Our deepest longing

Rev Sue gave this sermon on Sunday 27 June at St George’s Church Simister. You can read it again here:

The woman had heard that Jesus was coming to town. From somewhere she dredged up her last little bit of hope. For 12 years she had been trying every remedy under the sun. It wasn’t just a question of being drained and anaemic from the continual loss of blood. It was also the shame of being unclean. What most women endured for a few days each month she had to live with every day. It wasn’t something she wanted to shout about – best to keep a low profile and blend into the background.

Now she was in a quandary. How to attract Jesus’ attention without having the gaze of the whole town on her. Imagine the gossip as her condition became public knowledge. But Jesus was passing through. It was now or never.

Jesus was in the middle of a scrummage, trying to make his way through crowds that were jostling and pushing him. The woman saw her opportunity. Maybe she could worm her way towards him and secretly touch him without attracting anyone’s attention. Perhaps just a tiny corner of his robe would be enough to heal her, and then she could quietly return home with no one any the wiser. She silently gave thanks that she had this chance of being privately healed.

She reached out her hand, and straight away she knew. She felt whole. But at the same time everything was going horribly wrong. Jesus had stopped dead and was declaring that someone had touched him. And she knew that he meant her. Keep quiet, don’t say anything, slip away. There will be that awkward moment while Jesus is looking about him, but she is an expert at being unnoticed. But instead, she heard herself blurting out the truth. As she did, she became aware of horrified glances and a sudden space opening up around her.

Wasn’t it rather unkind of Jesus to put her through that? Couldn’t he have caught her eye, let her know that he knew, and left it at that? He must have known how excruciating exposure would be.

God longs to heal us, to take away our pain and make us whole, but he wants more than that. He wants a relationship with us. It’s not just a one-way thing of God giving and us receiving, incredibly, God wants something from us. He looks straight into our eyes and invites us to look back. Moses longed to see the face of God but was granted only the privilege of seeing the back of God as God passed by. Jesus invites us to do what Moses couldn’t – to come face to face with God.

Physical health is a very precious thing, but one day it will pass. To be able to hold up our heads and not be ashamed is also a great gift. But the healing of the soul the ultimate wellness, comes from being face to face with God. It is the deepest desire of the human heart. Psalm 130 puts it like this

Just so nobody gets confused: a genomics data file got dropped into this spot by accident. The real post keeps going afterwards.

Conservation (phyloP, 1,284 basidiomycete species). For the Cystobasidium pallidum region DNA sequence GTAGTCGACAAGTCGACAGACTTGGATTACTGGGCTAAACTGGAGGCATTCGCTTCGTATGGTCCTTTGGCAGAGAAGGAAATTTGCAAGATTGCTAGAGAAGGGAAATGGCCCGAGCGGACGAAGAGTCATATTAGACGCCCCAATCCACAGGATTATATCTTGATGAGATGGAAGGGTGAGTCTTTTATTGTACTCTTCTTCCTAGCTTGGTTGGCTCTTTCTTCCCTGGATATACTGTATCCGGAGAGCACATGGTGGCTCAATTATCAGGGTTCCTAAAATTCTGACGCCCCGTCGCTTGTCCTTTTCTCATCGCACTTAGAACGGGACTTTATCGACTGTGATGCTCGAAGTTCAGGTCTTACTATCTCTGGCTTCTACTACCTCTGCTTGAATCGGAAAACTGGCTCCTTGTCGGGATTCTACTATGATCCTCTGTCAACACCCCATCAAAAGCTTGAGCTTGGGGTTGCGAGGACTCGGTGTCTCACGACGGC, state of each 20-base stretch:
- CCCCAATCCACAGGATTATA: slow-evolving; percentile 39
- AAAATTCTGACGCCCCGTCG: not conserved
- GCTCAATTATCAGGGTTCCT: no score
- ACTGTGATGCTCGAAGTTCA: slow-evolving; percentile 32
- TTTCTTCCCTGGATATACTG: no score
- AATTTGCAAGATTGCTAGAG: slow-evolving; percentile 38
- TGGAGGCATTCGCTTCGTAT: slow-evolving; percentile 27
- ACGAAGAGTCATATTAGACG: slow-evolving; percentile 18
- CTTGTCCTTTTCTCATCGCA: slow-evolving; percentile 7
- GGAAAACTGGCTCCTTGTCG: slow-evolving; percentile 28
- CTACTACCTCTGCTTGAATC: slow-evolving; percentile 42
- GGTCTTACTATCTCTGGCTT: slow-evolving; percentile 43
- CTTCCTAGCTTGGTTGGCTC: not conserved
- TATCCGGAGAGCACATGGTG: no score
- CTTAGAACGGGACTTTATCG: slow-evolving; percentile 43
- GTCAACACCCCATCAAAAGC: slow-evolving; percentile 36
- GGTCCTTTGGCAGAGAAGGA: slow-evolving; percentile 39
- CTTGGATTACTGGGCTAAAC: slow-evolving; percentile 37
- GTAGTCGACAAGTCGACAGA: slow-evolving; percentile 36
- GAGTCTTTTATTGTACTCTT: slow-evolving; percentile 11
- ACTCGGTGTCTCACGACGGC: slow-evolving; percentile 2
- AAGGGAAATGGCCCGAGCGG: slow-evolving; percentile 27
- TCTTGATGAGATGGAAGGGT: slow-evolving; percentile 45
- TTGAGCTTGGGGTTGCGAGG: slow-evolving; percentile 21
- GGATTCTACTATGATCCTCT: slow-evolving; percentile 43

“I wait for the Lord; my soul waits for him;

in his word is my hope.

My soul waits for the Lord,

more than the night watch for the morning”.

The night watch on the city wall waits for the dawn to break. The exhausted nurse on night duty watches the minutes tick by until she can go home and go to bed. But the longing of the human soul for God is more fundamental than even these.

At the start of the reading the woman says, “If I but touch his clothes, I will be made well”. She is talking not to Jesus but to herself. She whispers in her own heart. God overhears the wishes we only breathe to ourselves and treats them as prayers. He invites us to make those unspeakable requests, even if we dread their shame. God asks nothing from us but our total honesty. God challenges our hesitancy, our shyness, and separates the wheat of humility from the chaff of self-loathing. We must discard our fears and approach with a bold confidence, not in our own worthiness, but in God’s grace. God will not allow us to imagine that we do not matter to God.

We begin by reaching out our hand and hoping to touch his garment, ultimately our prayer is seeking the face of God. We give ourselves to God, for this is what he wants, for now and for eternity. When we stand face to face with God we will know as we are known and at last will know our own true selves.

I’ll finish by reading George Herbert’s poem Love which beautifully expresses the timid approach of the penitent who fears to look on God.

Love bade me welcome. Yet my soul drew back

Guilty of dust and sin.

But quick-eyed Love, observing me grow slack

From my first entrance in,

Drew nearer to me, sweetly questioning,

If I lacked any thing.

A guest, I answered, worthy to be here:

Love said, You shall be he.

I the unkind, ungrateful? Ah my dear,

I cannot look on thee.

Love took my hand, and smiling did reply,

Who made the eyes but I?

Truth Lord, but I have marred them: let my shame

Go where it doth deserve.

And know you not, says Love, who bore the blame?

My dear, then I will serve.

You must sit down, says Love, and taste my meat:

So I did sit and eat.

With thanks to Henry Martin whose book Eavesdropping inspired this sermon.


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